as you probably know, both the US and the EU server have a special event, where you can (for limited time only) buy the KV-220. For those who don’t know, KV-220 is a tier 5 heavy tank, previously exclusive to the Russian server. It’s main advantages are thick hull armor and the fact that it has a limited MM (it will not see tier 7 vehicles). Please note that the fact EU wikipedia doesn’t mention this fact means only that EU wikipedia has it wrong. It does have limited MM.
So, what IS the KV-220? Basically, it’s a KV-3 hull with KV-1 turret and a rather poor 76mm gun. If you are interested in its real life history (yes, this vehicle actually existed and fought), have a look at Ensign Expendable’s KV-220 article. It’s worth reading.
On European server, KV-220 is offered as a part of the “Collector’s Delight” for 49.95 EUR (along with a garage slot, 30 days of premium and 10500 gold). As you can see, that’s a lot of money for a tier 5 tank, especially for hardcore players, who usually don’t need gold or premium account time. It’s an obvious moneygrab, aimed at people, who want to have something special – and that’s fine, in real life you also pay for exclusivity. To me the price feels really steep (30 EUR with adequate gold/premium would be IMHO more adequate). But that’s not what this post is about. This post is about its performance.
Yesterday, a bunch of guys with access to special accounts that have this tank took this vehicle for a spin to test what it can do. First, let’s have a look at its basic parameters. Here is the wikipedia page about it, you can see the basic parameters there.
As you can see here, the frontal hull armor is 100mm thick and somewhat sloped. This is one of the rare instances where the lower frontal plate is actually better armored (due to the slope) than the upper part of the plate. The upper plate also has driver’s hatch and the MG shield 80mm weakspots, so aim for the upper plate (it is better sloped):
The turret however is quite thin: 75mm only, so unless you hit the mantlet, you have a fair chance of penetrating. Therefore, if you encounter this tank, your best bet is to aim around the mantlet. Most of the shots will pass through. Don’t be fooled by the paper “90mm” turret front thickness, that’s basically just the red area behind the mantlet.
Firing tests conducted against KV-220 by Churchill III tank (6pdr, 110 pen), T1 Heavy (76mm M1A1, 128 pen) and KV-1 (85mm F30, 120 pen) have shown that the vehicle is quite resistant to the upper and lower plate armor shots (100mm red areas). The 6pdr and 76mm gun had issues dealing with the hull armor (especially when angled), with only a part of shells penetrating (roughly 50 percent on average). Mantlet area of the turret is almost impossible to penetrate by tier 5 and 6 weapons, but the turret plate (orange area) proved to be very vulnerable. In case you don’t want to waste gold ammunition, I suggest aiming there. Needless to say that against Dicker Max shells, even the hull armor cannot stand (at roughly 250 meters, practically every shell penetrated and only 2 bounced during tests – again, the lower frontal plate proved to be tougher).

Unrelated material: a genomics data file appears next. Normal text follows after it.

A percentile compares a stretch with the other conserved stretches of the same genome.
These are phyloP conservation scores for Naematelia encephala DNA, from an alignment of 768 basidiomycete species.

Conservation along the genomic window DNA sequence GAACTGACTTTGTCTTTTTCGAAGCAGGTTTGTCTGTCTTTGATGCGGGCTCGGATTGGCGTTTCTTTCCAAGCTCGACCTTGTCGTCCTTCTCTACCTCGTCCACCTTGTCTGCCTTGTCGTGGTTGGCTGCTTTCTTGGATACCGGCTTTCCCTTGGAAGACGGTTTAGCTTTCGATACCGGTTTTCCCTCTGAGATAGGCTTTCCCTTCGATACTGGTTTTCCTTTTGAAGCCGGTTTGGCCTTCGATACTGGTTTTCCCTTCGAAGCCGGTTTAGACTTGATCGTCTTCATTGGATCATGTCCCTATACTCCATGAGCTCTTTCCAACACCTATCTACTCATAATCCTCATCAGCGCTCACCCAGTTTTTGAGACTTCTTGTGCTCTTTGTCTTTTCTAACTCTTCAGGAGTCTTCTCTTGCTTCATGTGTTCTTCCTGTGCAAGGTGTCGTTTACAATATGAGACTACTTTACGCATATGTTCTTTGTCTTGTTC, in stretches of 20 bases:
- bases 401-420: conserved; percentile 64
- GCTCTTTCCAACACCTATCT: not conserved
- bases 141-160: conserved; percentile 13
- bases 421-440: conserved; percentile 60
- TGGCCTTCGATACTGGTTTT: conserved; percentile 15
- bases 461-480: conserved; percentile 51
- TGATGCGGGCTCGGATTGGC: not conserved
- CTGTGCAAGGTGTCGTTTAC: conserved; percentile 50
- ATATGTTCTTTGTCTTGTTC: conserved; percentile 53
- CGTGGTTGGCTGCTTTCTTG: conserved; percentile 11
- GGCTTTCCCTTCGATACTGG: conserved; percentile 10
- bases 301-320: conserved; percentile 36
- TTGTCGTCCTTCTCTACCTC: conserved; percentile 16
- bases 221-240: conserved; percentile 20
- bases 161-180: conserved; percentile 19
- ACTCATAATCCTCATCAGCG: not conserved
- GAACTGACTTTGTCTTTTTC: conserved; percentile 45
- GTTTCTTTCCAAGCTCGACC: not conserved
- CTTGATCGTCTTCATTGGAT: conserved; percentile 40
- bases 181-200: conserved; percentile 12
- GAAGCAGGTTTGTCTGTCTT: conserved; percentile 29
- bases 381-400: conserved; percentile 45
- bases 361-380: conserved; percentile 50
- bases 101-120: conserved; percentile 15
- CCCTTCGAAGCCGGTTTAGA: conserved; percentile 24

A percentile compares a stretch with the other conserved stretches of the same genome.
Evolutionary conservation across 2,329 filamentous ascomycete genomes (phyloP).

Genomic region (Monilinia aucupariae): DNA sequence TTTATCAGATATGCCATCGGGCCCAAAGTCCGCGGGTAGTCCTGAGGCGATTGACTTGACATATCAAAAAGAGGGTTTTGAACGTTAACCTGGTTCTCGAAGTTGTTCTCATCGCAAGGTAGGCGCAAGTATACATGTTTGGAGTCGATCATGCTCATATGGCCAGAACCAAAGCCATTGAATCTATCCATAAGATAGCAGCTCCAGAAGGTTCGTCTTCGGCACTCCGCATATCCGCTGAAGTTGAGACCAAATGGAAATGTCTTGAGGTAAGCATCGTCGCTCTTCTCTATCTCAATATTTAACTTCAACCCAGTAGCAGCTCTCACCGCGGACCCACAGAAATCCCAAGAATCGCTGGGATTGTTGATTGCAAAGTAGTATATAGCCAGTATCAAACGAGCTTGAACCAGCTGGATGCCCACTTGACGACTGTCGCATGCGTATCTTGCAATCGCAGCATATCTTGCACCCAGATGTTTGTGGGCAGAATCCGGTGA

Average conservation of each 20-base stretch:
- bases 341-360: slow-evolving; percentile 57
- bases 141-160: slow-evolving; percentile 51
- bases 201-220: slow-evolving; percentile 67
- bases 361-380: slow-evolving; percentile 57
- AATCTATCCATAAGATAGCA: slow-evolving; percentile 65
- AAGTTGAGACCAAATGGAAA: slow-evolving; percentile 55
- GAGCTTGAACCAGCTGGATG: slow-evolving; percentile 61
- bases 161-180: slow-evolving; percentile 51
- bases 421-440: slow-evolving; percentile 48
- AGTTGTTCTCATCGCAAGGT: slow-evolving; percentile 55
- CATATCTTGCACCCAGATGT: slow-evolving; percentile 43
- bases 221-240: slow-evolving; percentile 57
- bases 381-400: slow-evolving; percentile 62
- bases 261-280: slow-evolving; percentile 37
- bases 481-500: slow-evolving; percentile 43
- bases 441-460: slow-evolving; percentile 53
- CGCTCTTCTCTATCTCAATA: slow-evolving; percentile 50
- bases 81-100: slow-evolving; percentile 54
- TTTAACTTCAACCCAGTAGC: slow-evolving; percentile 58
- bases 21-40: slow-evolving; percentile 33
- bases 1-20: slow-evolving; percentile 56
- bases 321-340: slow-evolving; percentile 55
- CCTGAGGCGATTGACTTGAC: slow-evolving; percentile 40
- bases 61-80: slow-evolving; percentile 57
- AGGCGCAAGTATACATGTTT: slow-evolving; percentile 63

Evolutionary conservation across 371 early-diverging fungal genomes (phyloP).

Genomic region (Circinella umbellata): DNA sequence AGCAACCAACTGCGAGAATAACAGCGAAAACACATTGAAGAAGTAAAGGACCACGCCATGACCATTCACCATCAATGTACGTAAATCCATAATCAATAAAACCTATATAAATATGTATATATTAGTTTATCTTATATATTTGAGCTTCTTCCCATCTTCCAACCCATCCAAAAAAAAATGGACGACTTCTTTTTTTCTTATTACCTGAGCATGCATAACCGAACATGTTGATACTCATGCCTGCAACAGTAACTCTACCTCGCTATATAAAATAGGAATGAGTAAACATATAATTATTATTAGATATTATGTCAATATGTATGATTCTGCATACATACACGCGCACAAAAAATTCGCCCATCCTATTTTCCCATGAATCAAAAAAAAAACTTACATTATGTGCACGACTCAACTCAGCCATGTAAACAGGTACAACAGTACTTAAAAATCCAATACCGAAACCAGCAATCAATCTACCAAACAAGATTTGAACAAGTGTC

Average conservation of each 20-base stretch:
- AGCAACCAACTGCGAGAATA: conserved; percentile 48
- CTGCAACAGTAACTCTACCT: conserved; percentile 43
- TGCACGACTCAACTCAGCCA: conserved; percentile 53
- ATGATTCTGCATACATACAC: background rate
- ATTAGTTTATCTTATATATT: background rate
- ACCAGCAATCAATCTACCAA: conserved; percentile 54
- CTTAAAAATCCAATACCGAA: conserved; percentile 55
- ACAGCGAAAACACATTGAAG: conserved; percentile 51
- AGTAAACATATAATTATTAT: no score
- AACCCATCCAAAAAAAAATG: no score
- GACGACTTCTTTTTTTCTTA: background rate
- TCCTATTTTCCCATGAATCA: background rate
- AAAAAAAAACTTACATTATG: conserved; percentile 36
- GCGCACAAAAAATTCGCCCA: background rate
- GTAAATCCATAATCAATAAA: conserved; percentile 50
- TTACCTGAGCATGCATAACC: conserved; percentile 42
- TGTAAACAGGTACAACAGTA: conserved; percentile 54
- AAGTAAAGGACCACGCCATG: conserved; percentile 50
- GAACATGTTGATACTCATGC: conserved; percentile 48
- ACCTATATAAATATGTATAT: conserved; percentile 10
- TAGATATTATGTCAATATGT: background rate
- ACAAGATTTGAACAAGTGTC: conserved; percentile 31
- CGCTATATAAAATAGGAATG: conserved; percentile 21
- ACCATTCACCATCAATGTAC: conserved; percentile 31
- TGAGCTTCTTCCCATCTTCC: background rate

Last thing worth noting is the fact this vehicle is quite susceptible to engine damage, when hit from sides into the rear area. In our tests it did not star burning immediately after 1st shot (the engine has 120 hitpoints, KV-1 engines have 85, 90, 140 hitpoints, with 75-80 module damage being the usual for the guns of that tier).
The gun is not actually historical and quite poor to boot. It’s the 76mm ZIS-5 – KV-1 stock gun. Its parameters are:
ROF: 14 RPM
This gun is adequate for tier 5 battles, but somewhat lacking for tier 6′s. Its main issue however is the accuracy, the shells fly all over the place and you won’t be hitting anything, unless coming up close. The elevation/depression are sufficient and the turret turn rate is practically identical to KV-1.
Firing tests of the gun were conducted using regular ammunition against KV-1, T1 Heavy and Churchill III tank, at the distance of 100 meters, with no hull angling. At this distance, KV-220 already has huge issues with accuracy, with roughly 30 percent of shots flying wide. Of those that hit, T1 proved to be penetrable well in front armor, KV-1 turret proved to be invulnerable to KV-220 shots, while frontal hull got mostly penetrated. Churchill proved to be almost invulnerable to this gun, mostly again because poor accuracy did not allow proper aiming for weakspots. Second test was conducted against armor angled 30 percent degrees. When angled as such, all three tanks (KV-1, T1 Heavy and Churchill III) proved to be completely invulnerable to regular AP shots of KV-220.
Unlike the KV-1, this vehicle has (actually, again unhistorical) 650 horsepower engine (compared to real life, 700hp and even 850hp supercharged engines were available). That is… not that much, given the fact this tank weights 62 tons. Surprisingly, this vehicle is fairly mobile. During the tests, it proved to be a tiny little bit faster than an elite KV-1 on hard terrain and also on soft terrain. Same goes for turning rate.
This is how a “race” between tested KV-220 (without camo), elite KV-1 (with camo), T1 Heavy and Churchill III ended up. The mobility is practically identical (KV-220 proved to be a tiny little bit faster).
The tank itself isn’t bad, but the armor won’t save it. Not when everyone is carrying gold ammo around and even when regular shells can penetrate it at close distances (and it has to close in in order to make the bad accuracy work). In tier 6 battles against 88mm guns, it will be completely outmatched. If you want a new vehicle you will enjoy playing and not simply a rare collectible, it’s not worth it. However, high price will ensure that there won’t be many of those around, so if you are indeed a hardcore collector, it’s probably worth acquiring.